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African Snakebite Institute
A newspaper article that appeared in Volksblad Newspaper recently relating to first aid in snakebite. It appeared next to an article that was based on my previous newsletter in which I discussed snakebite, especially the large number of people being bitten by Mozambique Spitting Cobras.
Herewith a translation of the article (my very best effort):
The first ten minutes after a bite are critical and the correct treatment is very important, according
to Dr. Jan Bosch
1). The positive identification of the snake responsible is very important. Try and establish what snake it was.
2). Thereafter administer a large dosage of cortisone (specifically Dexamethazone/Bethametazone) plus antihistamine (Celestamine 1-4 tablets) or by injection. It prevents shock, swelling and anaphylaxis against antivenom. Also two aspirins as this helps against the anticoagulant effect of some venoms.
3). Immediately suck the venom out. Y have about ten minutes before the fang punctures swell and close up. Use anything to suck the venom out – any apparatus or a pipe or a 10 ml syringe with the end cut off. Anything that causes a vacuum. Suck the venom out as quickly as possible without cutting the site of the bite.
4). The apply a tourniquet. Splint the limb thereafter. If you have to choose between the loss of a limb or the person’s life, you choose the latter. You can even amputate the finger with an axe as this could be life-saving.
5). Lastly get professional help at the closest medical centre where antivenom is available Watch the patient’s breathing – by assisting with ventilation you can even save a Black Mamba bite victim.
Firstly, I accept that this appeared in a newspaper and there may have been poor communication between Dr. Bosch and the reporter but most of what was said in the report is wrong, dangerous and some of it barbaric.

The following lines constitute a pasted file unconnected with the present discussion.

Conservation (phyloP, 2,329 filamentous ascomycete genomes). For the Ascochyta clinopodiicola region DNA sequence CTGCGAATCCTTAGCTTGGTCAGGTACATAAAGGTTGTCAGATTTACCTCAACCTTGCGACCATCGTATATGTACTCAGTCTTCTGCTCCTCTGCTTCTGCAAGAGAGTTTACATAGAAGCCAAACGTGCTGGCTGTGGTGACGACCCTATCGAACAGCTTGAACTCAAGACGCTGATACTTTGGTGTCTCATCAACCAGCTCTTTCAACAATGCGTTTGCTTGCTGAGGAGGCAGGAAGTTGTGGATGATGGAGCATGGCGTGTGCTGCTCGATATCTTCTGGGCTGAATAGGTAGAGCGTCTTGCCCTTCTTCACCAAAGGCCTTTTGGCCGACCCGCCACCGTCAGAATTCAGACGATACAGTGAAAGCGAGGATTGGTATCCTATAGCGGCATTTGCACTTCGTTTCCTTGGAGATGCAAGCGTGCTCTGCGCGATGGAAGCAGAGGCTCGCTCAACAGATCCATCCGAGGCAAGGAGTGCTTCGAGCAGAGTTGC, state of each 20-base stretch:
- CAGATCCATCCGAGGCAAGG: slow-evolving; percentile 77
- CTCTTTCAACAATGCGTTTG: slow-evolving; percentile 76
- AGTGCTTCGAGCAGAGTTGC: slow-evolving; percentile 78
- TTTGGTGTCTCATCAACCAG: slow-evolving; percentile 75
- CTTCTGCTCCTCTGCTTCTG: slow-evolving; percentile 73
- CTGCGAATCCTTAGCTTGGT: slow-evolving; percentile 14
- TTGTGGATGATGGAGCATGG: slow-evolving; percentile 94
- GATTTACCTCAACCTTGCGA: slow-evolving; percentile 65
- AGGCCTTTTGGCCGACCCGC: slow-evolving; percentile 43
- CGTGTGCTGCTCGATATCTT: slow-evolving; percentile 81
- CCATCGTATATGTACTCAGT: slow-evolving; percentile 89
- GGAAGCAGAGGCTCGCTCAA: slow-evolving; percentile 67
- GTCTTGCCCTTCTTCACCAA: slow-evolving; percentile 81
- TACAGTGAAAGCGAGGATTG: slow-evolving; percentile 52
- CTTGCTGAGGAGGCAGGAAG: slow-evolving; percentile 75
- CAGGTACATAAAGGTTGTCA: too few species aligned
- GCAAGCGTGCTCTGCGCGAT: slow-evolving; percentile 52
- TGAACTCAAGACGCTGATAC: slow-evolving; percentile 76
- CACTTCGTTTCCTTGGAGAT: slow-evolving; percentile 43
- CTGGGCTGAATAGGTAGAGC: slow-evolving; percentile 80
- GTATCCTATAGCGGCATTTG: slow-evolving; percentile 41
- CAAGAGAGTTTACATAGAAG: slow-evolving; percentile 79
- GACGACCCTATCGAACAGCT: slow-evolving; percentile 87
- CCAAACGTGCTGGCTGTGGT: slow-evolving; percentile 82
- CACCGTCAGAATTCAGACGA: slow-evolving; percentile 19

1). The identity of the snake responsible for a bite may well help but is not critical. If a doctor knows what snake bit a person, he/she may well know what to expect but the doctor does not treat a Mamba or a Cobra bite but rather the symptoms. It often happens that a person is bitten by a potentially lethal snake and very little or no venom is injected and for this reason it is important for the doctor to observe symptoms and treat the bite accordingly. If we look at snakebites throughout Southern Africa, the vast majority of snakebite victims have no idea what snake they were bitten by and more than 98% of snakebite victims that are hospitalised are treated successfully. If you can safely photograph a snake that was responsible for a bite it may be very useful but killing snakes to take along for identification is never a good idea. A second bite will really complicate matters.
2). Although cortisone and antihistamine is routine administered in snake bites, it does not prevent anaphylaxis. Although a very large proportion of people that receive antivenom have some allergic reaction, it is very mild in most cases. In severe cases victims may go into anaphylaxis and that is life-threatening. It is treated with adrenaline and doctors that deal with many snake bites are familiar with this treatment. Deaths from anaphylaxis resulting from the administration of antivenom are rare.